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Conservation Groups Urge Governors to Reject Weakening Clean Water Protections for Ohio River

Ann Arbor, MI — The National Wildlife Federation and its state affiliates in Illinois, Indiana, Kentucky, Ohio, Pennsylvania, Virginia, and West Virginia are urging governors in those states to reject attempts to weaken a 60-year-old compact created to limit pollution in the Ohio River. On June 7, an eight-state regional body charged with protecting the Ohio River and its communities from pollution will vote on whether they will continue to collaborate on clean water goals, or whether they will disband the compact.

Conservation groups have strongly opposed states going their own way, which is widely seen as an excuse by many of the states to weaken clean water protections—a scenario which could lead to a so-called race to the bottom.

In a letter to Illinois Gov. Bruce Rauner, Indiana Gov. Eric Holcomb, Kentucky Gov. Matt Bevin, New York Gov. Andrew M. Cuomo, Ohio Gov. John Kasich, Pennsylvania Gov. Tom Wolf, Virginia Gov. Ralph Northam, and West Virginia Gov. Jim Justice, the groups urged the states to uphold the clean water compact and protect the Ohio River—which provides drinking water to more than 4 million people.

“There is a need for leadership and cooperation by the Commission and its member states to honor the pledges made by each state for the oversight of pollution abatement and health of the entire Ohio River,” the groups wrote. “The Commission Compact compels the member states to act on behalf of a water body beyond its jurisdictional waters, a unique role that demands actions beyond parochial interests.”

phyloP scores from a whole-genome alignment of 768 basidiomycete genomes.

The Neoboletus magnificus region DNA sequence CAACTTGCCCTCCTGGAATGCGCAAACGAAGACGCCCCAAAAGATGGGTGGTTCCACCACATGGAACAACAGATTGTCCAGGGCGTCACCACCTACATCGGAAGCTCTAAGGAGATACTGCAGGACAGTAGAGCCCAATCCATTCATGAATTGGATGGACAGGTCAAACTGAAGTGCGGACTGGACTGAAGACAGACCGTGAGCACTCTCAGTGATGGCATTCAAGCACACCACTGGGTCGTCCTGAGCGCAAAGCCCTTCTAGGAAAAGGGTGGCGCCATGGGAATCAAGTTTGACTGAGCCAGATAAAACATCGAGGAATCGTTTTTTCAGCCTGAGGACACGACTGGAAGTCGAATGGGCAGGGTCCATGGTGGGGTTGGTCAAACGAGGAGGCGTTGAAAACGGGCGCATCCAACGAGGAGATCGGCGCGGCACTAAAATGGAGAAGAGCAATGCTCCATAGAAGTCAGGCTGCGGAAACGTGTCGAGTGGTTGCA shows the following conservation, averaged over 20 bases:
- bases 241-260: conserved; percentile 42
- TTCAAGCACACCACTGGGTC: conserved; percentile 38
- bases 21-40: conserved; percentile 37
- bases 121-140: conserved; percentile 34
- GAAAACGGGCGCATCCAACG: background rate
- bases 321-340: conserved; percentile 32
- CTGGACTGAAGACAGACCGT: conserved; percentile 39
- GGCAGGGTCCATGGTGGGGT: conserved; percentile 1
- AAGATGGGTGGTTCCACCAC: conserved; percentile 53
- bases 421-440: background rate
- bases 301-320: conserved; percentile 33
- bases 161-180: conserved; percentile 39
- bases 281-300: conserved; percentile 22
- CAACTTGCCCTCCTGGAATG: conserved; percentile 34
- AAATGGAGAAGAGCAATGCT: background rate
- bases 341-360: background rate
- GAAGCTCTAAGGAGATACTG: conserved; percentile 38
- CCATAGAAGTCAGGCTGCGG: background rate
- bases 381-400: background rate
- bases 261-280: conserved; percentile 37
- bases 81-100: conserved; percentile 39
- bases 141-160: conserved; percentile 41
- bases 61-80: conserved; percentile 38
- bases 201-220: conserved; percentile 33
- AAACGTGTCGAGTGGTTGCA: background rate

The eight-state regional body, the Ohio River Valley Sanitation Commission (ORSANCO), is proposing revisions to its core mission that would eliminate key pollution control standards and withdraw the body from the responsibility of ensuring consistent water quality throughout the Ohio River. ORSANCO was created as an interstate water pollution control agency in part to ensure pollution dumped into the Ohio River in one state doesn’t have a negative effect on the waters of another state.

In anticipation of the vote, to take place at the governing body’s June 7 meeting in Louisville, Ky., the groups issued the following statement:

"Sixty years ago, states bordering the Ohio River had the vision to work together to put in place clean water protections that allowed the Ohio River to successfully support industry and commerce, as well as provide clean drinking water for people and a home for fish and wildlife. This foundation of cooperation for a sustainable river has served the region well, and to scuttle it now would be irresponsible. A healthy environment and healthy economy go hand in hand. We need the governors to stand firm and support strong clean water protections that benefit the Ohio River and the many communities which rely on it for their drinking water, health, jobs, and way of life.”

Signatories to the letter include the National Wildlife Federation, Indiana Wildlife Federation, Kentucky Waterways Alliance, Ohio Conservation Federation, PennFuture, Prairie Rivers Network, Virginia Conservation Network, and West Virginia Rivers Coalition.

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